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Can I invoke the standard statement which used to be used for freeware ;

You are, of course, welcome to consult and make use of my pages at will. However, if you have found them useful in any appreciable way, please consider sending a small disbursement (even something as small as 1 Euro/Pound/Dollar/etc. would be received with appreciation).

B. Daugherty, 31 MH, Portsmouth PO5 3JG, Britain.


Size on the Celestial Sphere

The Square of Pegasus is a notoriously 'hard' object to find in the sky insofar as it looks straightforward on a star map but can prove difficult to find if you have no inherebt idea of its size in the sky. The usual advice given is to recognize that the Sun and Moon both subtend about half a degree on the sky.

Dark Adaption

To make the best use of observing time, your eyes need to be dark adapted. The usual minimum time required to adapt 'properly' would be 15 to 20 minutes.

Serious observers will avoid bright light during the day and wear sunglasses after sunset. If you are observing with a telescope, one method used by a colleague is to sit in a darkened room for about half an hour wearing an eye patch.

Advice extends to selecting the correct food. Protein-rich food is recommended as it releases its energy over a long period. Short lapses of 'tiredness' can presumably be countered with carbohydrates.

If a light is needed, use a low-power red light.

With experience, the eye (actually the brain) should 'learn' to pick out more and more details.

Biological Effects

  • Faint objects can often be seen better by using averted vision, i.e. 'from an angle' than by looking at them directly.
  • Fainter objects still can sometimes be brought into view by moving your eyes quickly. This effect can be simulated by jerking a pair of binoculars or telescope (if possible). You could, for example, try this technique on the tail of a comet and see whether you notice any difference.

The eye is not very receptive to red, so although photograps might show an emission nebula to be reddish, to the eye it is likely to be white. Stars can perceived to be 'red' and this is more obvious to females, apparently.

The eye is most sensitive to green. This appears to have caused problems in the past when some observers saw green colors on Mars and interpreted them as vegetation.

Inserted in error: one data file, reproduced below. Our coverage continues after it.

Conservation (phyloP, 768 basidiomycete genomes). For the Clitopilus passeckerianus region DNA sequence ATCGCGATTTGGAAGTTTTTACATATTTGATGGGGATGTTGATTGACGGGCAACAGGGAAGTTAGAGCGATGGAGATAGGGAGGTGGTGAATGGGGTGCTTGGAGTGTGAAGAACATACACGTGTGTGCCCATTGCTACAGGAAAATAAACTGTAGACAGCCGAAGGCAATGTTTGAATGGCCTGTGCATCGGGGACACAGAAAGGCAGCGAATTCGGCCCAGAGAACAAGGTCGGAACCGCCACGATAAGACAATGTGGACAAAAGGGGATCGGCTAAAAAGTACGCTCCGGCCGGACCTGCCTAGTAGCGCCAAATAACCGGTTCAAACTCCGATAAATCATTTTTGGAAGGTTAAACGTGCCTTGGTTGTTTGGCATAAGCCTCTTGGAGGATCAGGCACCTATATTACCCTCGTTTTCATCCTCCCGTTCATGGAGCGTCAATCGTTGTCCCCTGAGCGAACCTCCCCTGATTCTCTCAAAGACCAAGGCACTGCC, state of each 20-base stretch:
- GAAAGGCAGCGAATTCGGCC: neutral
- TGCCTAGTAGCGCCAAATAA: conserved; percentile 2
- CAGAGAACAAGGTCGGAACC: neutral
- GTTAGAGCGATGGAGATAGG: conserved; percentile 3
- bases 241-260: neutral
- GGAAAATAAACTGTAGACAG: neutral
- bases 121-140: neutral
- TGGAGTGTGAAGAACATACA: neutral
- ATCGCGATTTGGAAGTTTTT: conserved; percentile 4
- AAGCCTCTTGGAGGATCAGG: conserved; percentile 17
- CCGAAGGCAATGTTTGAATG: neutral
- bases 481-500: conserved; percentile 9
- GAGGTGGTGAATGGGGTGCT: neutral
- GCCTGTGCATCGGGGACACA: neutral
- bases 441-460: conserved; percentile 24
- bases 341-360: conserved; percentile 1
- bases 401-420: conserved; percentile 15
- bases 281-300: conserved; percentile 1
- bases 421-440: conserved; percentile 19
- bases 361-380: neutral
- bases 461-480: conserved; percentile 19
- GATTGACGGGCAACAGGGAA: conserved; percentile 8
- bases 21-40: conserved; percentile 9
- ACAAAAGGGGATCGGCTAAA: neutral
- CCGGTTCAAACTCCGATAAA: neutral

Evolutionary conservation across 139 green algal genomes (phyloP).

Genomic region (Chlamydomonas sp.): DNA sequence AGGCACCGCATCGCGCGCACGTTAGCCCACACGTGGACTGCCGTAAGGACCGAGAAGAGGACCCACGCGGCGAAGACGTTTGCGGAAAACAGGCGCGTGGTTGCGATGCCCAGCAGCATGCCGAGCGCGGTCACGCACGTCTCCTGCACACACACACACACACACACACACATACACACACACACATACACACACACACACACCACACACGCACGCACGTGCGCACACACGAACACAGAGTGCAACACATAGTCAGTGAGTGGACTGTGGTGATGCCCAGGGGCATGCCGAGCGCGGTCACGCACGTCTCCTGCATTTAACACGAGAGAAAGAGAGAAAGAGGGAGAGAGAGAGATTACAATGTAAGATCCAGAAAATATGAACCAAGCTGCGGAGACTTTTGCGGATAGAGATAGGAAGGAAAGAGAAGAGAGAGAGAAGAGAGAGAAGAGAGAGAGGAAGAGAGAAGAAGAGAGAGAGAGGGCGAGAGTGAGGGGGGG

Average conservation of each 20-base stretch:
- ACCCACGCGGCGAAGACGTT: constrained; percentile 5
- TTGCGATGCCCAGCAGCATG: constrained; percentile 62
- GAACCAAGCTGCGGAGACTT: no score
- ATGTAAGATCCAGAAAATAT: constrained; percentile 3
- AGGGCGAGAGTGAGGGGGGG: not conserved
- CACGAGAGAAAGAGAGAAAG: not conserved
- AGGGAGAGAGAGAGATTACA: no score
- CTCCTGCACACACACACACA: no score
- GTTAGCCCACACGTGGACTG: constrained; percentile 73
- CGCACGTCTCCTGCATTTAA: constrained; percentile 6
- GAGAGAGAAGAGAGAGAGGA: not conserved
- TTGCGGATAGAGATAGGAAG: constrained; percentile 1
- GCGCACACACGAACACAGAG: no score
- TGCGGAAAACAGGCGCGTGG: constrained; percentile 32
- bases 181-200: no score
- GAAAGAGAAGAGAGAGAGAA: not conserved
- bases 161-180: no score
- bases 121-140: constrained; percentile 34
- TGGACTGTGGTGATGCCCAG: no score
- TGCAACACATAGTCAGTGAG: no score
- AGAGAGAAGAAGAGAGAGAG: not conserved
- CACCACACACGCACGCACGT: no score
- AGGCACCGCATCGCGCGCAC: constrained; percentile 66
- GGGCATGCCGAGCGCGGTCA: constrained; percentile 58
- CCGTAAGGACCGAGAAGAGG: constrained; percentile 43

With experience, the eye (actually the brain) should 'learn' to pick out more and more details.


  • red light
  • planisphere specific to latitude

Some Optical Double Stars

Optical doubles are stars that appear close together from our line of site but are not actually close together in reality. This is opposed to binary stars which could be classed as physical doubles.

  • Mirak   in Bootes. A yellow/orange of magnitude 2.5 and a 'bluish' of magnitude 5. A binary system but period appears to be very long, of the order of thousands of years.

  • Algeiba   in the Sickle of Leo. Apparently some subjectivity with respect to the colors, varying from yellow/yellow to yellow/red, or yellow/purple.

  • Albireo   in the head of Cygnus. Albireo A is yellow of magnitude 3.1, Albireo B is blue of magnitude 5.1. It is a genuine binary but the distance between them is so vast at 800 billion kilometers that no orbital motion has ever been detected.

  • Almach   At the end of the line of three stars in Andromeda which form the handle of the 'Great Dipper' which some astronomers call the combination of Andromeda and the Square of Pegasus. Almach A is yellow of magnitude 2.2 and Almach B is a blue star of magnitude 5.1.

  • Polaris has a 9th magnitude companion which is classed as an 'intersting test for a 7.5 cm telescope'.

Stars and Asterisms

8000 stars are visible to the naked eye, spread evenly thru the sky. Only about 2000 are potentially visible at any one time.

  • Summer Triangle
    The Summer Triangle is formed by Vega (Lyra), Altair (Aquila) and Deneb (Cygnus) (it also forms the Winter Triangle in the Southern Hemisphere with the triangle inverted appropriately). Deneb and Altair point towards Sagittarius.

  • This Square of Pegasus is notoriously harder to find than you might think. You need to take note of its size (and remember that the Sun and Moon subtend half of a degree) and to realise that it will be probably more 'slanted' in the sky than shown on a diagram.

  • Vega and Capella are bright circumpolar stars. either side of the North Star. Vega is overhead in Summer when Capella is low down on the Northern horizion, and vice versa during winter.

  • μ Cephei is known as the Garnet Star (named as such by William Herschel) because it is strikingly red.

  • Sagittarius is alternatively known as the Teapot.

  • Hercules Keystone

The Virgo Cluster (or Virgo-Coma Cluster) contains 13,000 galaxies - many of these can be viewed by the anmateur in Virgo and Coma Berenices.


Because Jupiter doesn't move very move its synodic period very close to earth's revolution period of 365 at 399 days. As we go out the synodical period comes closer and closer to 365. It can reach a size of 50" (cf. 60" for Venus).


Capricorn can found by following a line joining Aquila's three brightest stars downwards.

The constellation Monoceros is contained to a large extent by a triangle connecting Betelgeuse, Sirius and Procyon.

Deneb and Altair point towards Sagittarius.


Reflectors need to cool down before observing. It is obviously best not to store it in too high a temperature.

Condensation may form on telescopes and something like a hair drier is recommended to remove this - do NOT wipe the lens with anything.

For dust etc., wipe sparingly with tap water

keep outside


milky way

refraction by atmosphere

shadows east or west da - 8mm if interested

size vary, smallest at apogee, largest at apogee

Crab Nebula

Big Red Spot on Jupiter